That was the time, in the prehistory of about 1995, when our ideas of “search” still carried the sense of the word’s Latin roots – a search was a kind of “arduous quest” that invariably involved “wandering” and “seeking” and “traversing”. Not any longer. For those who are growing up to search in this millennium, it implies nothing more taxing than typing two words into a box – or, increasingly, mumbling them into a phone – and waiting less than an instant for a comprehensive answer, generally involving texts and images and films and books and maps. Search’s sense of questing purpose has already gone the way of other pre-Google concepts, such as “getting lost”.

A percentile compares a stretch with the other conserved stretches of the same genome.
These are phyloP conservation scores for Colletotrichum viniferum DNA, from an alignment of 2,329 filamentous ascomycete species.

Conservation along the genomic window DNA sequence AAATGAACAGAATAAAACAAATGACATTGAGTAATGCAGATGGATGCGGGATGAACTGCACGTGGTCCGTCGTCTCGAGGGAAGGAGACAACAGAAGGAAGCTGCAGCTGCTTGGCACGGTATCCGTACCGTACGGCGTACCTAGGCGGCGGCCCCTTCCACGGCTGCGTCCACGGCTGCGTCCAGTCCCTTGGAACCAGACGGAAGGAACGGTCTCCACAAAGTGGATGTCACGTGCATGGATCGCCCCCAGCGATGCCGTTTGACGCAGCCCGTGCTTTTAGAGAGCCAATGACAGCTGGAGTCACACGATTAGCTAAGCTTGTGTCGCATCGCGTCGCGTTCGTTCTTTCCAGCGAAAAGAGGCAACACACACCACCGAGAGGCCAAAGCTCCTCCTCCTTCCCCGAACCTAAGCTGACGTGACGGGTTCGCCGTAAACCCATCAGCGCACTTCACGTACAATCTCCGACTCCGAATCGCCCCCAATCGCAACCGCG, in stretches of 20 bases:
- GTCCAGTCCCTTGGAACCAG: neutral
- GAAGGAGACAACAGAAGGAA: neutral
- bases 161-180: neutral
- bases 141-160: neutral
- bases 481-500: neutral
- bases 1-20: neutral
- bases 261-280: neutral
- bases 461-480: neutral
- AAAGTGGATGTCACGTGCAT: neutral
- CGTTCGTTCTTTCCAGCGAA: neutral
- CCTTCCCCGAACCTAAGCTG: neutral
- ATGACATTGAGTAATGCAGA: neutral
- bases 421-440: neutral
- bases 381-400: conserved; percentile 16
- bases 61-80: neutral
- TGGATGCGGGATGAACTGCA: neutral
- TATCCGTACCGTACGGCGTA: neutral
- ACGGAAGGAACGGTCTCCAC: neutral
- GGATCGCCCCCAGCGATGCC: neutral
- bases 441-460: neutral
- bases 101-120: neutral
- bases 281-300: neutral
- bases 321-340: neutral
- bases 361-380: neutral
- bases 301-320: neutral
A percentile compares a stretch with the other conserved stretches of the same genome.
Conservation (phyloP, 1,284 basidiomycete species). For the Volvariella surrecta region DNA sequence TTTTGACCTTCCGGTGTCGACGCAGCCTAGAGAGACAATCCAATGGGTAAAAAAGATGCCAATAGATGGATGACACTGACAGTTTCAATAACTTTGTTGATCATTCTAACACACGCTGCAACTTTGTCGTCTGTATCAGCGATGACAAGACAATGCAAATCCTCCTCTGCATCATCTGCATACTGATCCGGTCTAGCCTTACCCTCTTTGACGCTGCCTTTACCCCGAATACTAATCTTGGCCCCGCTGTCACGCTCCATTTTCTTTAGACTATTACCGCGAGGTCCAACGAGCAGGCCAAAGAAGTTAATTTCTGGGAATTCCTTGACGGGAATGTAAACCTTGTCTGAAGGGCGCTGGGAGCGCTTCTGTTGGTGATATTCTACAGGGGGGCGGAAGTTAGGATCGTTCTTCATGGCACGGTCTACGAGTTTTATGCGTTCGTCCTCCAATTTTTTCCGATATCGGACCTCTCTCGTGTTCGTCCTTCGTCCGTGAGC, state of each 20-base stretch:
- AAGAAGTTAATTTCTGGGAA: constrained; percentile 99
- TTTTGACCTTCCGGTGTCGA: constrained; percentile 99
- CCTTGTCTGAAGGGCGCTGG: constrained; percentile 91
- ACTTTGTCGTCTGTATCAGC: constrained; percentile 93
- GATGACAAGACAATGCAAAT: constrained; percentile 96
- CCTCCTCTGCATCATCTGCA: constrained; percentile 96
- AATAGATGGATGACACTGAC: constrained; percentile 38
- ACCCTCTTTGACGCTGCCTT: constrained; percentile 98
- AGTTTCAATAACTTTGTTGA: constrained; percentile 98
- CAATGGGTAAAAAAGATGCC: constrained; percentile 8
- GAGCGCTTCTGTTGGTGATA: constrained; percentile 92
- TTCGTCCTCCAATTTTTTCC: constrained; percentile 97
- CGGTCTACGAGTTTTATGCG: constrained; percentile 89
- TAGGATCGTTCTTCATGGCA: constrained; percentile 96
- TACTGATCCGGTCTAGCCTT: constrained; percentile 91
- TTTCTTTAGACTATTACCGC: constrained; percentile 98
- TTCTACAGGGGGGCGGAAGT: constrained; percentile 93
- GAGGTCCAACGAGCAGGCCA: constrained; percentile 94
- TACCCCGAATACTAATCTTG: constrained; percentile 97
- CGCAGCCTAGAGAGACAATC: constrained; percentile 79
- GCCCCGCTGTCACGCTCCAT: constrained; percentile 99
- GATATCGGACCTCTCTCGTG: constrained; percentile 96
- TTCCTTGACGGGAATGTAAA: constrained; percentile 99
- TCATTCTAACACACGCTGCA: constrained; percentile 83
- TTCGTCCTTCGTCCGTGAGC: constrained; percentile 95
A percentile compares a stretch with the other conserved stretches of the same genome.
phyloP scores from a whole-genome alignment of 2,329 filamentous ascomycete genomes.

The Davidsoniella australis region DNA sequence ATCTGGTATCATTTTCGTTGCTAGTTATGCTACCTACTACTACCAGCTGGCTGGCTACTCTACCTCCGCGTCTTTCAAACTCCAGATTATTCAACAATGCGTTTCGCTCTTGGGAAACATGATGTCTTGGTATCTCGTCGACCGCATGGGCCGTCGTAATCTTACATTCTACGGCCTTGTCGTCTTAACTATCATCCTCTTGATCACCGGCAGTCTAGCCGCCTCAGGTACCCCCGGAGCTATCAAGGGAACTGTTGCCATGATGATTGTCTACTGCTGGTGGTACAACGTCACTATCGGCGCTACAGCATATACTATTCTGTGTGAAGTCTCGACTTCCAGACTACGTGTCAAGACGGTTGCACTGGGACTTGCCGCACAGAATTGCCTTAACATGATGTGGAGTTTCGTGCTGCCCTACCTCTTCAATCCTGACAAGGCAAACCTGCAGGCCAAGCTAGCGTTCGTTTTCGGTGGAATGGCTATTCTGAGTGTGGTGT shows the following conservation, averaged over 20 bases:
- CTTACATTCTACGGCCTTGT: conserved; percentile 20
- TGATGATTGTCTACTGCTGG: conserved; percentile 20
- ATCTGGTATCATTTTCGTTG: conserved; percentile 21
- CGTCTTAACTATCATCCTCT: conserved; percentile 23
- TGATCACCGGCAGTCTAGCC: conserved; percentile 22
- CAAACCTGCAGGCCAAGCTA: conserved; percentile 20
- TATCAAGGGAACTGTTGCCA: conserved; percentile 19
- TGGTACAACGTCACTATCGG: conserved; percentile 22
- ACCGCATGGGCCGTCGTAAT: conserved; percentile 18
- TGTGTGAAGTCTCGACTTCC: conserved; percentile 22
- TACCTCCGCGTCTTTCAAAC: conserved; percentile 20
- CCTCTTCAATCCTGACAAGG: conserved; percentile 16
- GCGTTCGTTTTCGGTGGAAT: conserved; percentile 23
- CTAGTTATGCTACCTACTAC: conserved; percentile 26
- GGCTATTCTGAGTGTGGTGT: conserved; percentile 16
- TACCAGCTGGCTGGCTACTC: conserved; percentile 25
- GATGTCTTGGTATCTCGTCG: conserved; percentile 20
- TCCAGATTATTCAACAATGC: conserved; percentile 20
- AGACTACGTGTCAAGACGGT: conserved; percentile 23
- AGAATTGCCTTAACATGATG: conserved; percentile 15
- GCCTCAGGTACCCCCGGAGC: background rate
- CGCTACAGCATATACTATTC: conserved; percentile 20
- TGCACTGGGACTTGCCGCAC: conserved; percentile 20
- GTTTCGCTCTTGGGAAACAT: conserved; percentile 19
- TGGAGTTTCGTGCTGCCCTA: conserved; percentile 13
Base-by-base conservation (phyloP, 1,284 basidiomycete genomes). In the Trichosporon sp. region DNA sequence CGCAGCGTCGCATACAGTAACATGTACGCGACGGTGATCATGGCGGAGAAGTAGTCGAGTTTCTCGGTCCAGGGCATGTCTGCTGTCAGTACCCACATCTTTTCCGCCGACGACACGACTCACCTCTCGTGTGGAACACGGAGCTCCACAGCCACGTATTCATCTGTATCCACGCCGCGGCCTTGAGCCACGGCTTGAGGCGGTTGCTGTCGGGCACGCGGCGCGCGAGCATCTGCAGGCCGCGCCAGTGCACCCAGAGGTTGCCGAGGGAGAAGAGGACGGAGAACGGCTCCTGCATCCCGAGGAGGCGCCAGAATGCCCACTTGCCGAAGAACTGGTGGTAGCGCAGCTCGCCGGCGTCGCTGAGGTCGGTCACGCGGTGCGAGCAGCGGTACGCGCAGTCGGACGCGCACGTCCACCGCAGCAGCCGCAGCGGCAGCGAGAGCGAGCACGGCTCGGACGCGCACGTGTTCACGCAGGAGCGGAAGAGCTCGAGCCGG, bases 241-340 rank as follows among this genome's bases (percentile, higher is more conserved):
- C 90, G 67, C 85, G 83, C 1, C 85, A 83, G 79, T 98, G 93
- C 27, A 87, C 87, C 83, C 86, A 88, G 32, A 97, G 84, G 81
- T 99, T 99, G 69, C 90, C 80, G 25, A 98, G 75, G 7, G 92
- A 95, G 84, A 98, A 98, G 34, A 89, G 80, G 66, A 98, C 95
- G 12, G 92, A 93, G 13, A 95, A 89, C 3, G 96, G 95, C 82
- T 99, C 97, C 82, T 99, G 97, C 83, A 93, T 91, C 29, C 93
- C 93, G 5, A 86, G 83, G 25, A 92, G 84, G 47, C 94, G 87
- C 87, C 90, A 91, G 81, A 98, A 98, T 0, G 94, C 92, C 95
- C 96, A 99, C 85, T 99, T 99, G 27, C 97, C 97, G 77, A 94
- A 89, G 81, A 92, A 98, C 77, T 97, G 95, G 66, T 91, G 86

Why is Facebook such a repeatedly bad actor in its relationship to its users, constantly testing and probing for ways to quietly or secretly breach the privacy constraints that most of its users expect and demand, strategems to invade their carefully maintained social networks? Because it has to. That’s Facebook’s version of the Red Queen’s race, its bargain with investment capital. Facebook will keep coming back and back again with various schemes and interface trickery because if it stops, it will be the LiveJournal or BBS of 2020, a trivia answer and nostalgic memory.
Asteroids aren’t just for dodging anymore. Less than a year after a company called Planetary Resources announced plans to survey, then mine, asteroids, a second company has set out its plans to turn orbiting piles of cosmic rubble into rocket fuel, solar panels, and trusses for spacecraft hundreds to thousands of miles above Earth. Suddenly asteroid mining has the potential of becoming a competitive field.